The NBA and the National Basketball Players Association have agreed to a plan to withhold 25-percent of each player's salary, beginning on May 15.
The league and the union made the announcement on Friday afternoon, as the reduction in players' paychecks allows a provision with the collective bargaining agreement to remain enacted with the cancellation of regular-season games.
ESPN Sources: The NBA and NBPA have agreed on the withholding of 25 percent of each player paycheck beginning on May 15. Deal gives gradual reduction in salary should Force Majeure provision be enacted with cancellation of regular season games. May 1 checks will be paid in full.— Adrian Wojnarowski (@wojespn) April 17, 2020
While players will receive their full paychecks on May 1, teams would keep a percentage of the deduction based on if the rest of the season is canceled. The new agreement plan also means players would have their money returned if the remaining games were to be played.
According to ESPN, the NBA and NBPA will spread out the salary deductions into the first four pay periods, through November and December, of the 2020-21 campaign, if this current season is canceled.
The NBA has no immediate plans to cancel the season, but the withholding of salary would prevent any player from going several pay periods without getting a paycheck, especially if the league did cancel any remaining games.
League sources say, that the union has informed players that the work stoppage will continue until June 15 before anyone will know if games will resume or not.
The CBA states that players lose approximately 1-percent of salary per canceled game, based on the force majeure provision that covers several uncontrollable circumstances, including epidemics and pandemics. Once games begin to get canceled, the force majeure automatically goes into affect under the language of the current CBA.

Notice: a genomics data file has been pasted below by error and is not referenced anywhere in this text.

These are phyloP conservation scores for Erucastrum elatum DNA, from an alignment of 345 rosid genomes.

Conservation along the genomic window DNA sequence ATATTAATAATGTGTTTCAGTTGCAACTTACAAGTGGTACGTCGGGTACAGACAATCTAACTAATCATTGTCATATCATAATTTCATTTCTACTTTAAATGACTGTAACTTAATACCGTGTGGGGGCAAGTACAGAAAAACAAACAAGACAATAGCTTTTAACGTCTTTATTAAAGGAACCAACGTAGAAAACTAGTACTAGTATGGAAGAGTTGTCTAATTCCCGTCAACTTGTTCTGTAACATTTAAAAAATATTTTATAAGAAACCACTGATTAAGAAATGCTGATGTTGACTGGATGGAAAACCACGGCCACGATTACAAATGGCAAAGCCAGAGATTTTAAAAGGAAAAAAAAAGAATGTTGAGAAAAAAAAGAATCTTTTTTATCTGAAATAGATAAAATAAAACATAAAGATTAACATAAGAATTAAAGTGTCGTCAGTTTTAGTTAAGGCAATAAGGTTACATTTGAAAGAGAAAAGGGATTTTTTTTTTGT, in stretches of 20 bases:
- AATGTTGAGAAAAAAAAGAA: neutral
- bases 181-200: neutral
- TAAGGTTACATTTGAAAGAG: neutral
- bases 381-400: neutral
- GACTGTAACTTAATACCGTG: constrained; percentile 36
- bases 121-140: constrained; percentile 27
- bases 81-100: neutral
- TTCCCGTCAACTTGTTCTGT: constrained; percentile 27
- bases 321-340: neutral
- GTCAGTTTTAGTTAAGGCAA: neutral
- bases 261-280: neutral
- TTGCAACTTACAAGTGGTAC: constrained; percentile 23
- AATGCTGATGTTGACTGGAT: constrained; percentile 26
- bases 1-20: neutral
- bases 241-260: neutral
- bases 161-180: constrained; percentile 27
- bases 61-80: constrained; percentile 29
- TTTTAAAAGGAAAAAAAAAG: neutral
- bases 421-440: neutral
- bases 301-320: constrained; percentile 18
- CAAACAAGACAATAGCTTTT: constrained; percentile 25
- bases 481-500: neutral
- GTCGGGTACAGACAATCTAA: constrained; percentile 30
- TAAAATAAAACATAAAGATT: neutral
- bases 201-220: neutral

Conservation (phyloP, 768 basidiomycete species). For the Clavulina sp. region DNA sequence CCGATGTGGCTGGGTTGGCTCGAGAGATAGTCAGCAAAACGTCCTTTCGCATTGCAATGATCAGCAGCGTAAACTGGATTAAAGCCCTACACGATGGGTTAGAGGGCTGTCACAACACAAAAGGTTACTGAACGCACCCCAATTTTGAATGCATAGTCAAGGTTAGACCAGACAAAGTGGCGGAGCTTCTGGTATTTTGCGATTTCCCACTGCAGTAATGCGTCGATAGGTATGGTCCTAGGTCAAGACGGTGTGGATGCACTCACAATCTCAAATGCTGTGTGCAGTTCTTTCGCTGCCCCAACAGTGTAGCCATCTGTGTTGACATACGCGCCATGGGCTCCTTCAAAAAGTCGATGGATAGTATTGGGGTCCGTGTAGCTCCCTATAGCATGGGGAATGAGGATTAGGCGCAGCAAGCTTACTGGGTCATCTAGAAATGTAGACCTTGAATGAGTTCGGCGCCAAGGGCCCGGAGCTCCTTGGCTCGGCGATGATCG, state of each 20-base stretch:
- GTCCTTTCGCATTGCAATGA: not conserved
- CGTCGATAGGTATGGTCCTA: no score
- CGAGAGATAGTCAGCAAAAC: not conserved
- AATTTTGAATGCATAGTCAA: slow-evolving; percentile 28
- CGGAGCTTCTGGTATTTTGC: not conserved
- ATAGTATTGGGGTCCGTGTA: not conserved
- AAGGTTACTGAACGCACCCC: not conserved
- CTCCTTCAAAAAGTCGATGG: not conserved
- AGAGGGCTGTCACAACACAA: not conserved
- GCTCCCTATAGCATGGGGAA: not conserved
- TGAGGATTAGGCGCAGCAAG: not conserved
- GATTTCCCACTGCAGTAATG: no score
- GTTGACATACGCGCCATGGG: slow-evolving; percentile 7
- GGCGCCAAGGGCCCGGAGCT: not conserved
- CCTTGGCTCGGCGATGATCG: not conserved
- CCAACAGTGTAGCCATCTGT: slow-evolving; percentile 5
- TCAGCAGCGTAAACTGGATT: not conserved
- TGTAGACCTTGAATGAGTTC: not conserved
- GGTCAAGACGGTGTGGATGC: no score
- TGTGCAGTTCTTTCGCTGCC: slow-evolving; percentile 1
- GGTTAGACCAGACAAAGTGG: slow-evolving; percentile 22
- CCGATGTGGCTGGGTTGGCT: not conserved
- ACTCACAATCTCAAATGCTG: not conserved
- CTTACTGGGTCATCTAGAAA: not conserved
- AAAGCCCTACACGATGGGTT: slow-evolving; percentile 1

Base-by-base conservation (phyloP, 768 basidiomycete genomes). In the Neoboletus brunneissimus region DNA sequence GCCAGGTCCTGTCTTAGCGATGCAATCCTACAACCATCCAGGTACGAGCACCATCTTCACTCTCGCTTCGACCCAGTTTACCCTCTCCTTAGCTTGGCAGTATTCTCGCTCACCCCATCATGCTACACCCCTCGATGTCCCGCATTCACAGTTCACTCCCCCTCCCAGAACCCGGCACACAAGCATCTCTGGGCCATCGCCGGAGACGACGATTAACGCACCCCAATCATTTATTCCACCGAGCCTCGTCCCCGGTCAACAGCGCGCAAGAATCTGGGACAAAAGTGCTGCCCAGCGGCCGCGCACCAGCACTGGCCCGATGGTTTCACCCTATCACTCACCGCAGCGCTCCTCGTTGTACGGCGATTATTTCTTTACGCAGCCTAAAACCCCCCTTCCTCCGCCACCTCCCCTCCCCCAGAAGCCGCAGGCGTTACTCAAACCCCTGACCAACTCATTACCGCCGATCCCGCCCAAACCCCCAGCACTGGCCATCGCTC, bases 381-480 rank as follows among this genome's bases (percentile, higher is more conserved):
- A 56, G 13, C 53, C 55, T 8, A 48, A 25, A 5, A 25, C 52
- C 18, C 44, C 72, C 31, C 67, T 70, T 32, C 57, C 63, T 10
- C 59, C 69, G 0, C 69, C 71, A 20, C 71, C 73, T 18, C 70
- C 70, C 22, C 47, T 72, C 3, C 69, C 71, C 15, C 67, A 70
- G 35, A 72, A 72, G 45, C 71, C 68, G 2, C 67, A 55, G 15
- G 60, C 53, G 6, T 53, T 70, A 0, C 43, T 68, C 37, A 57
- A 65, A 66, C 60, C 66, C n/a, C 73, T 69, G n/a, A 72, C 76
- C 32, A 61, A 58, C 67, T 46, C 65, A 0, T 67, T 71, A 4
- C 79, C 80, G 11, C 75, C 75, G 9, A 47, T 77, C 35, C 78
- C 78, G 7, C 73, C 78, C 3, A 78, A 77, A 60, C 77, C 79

League Commissioner Adam Silver held a press conference on Friday and while he remains hopeful that the NBA season will resume, there's still no timeline when players can return to the court. But Silver did make it clear that he will prioritize data, as he believes there are still too many unknowns to resume play.
While the season has been suspended since March 11, the league wants to see a number of thresholds met, including a drop of those infected by COVID-19, large-scale testing and a road towards a vaccine before any decisions can be made.
Adam Silver, on what he is looking at when considering NBA return:— Ira Winderman (@IraHeatBeat) April 17, 2020
-- New infections to come down
-- Availability of testing on large scale
-- Path for vaccine
-- What CDC is "telling us"
-- State rules
Sliver, who's led the NBA since 2014, says that the league has remained in contact with the federal government, as well as the Centers for Disease Control and Prevention. While they continue to weigh their options on finishing out the current season, delaying the start of next season is also a possibility.
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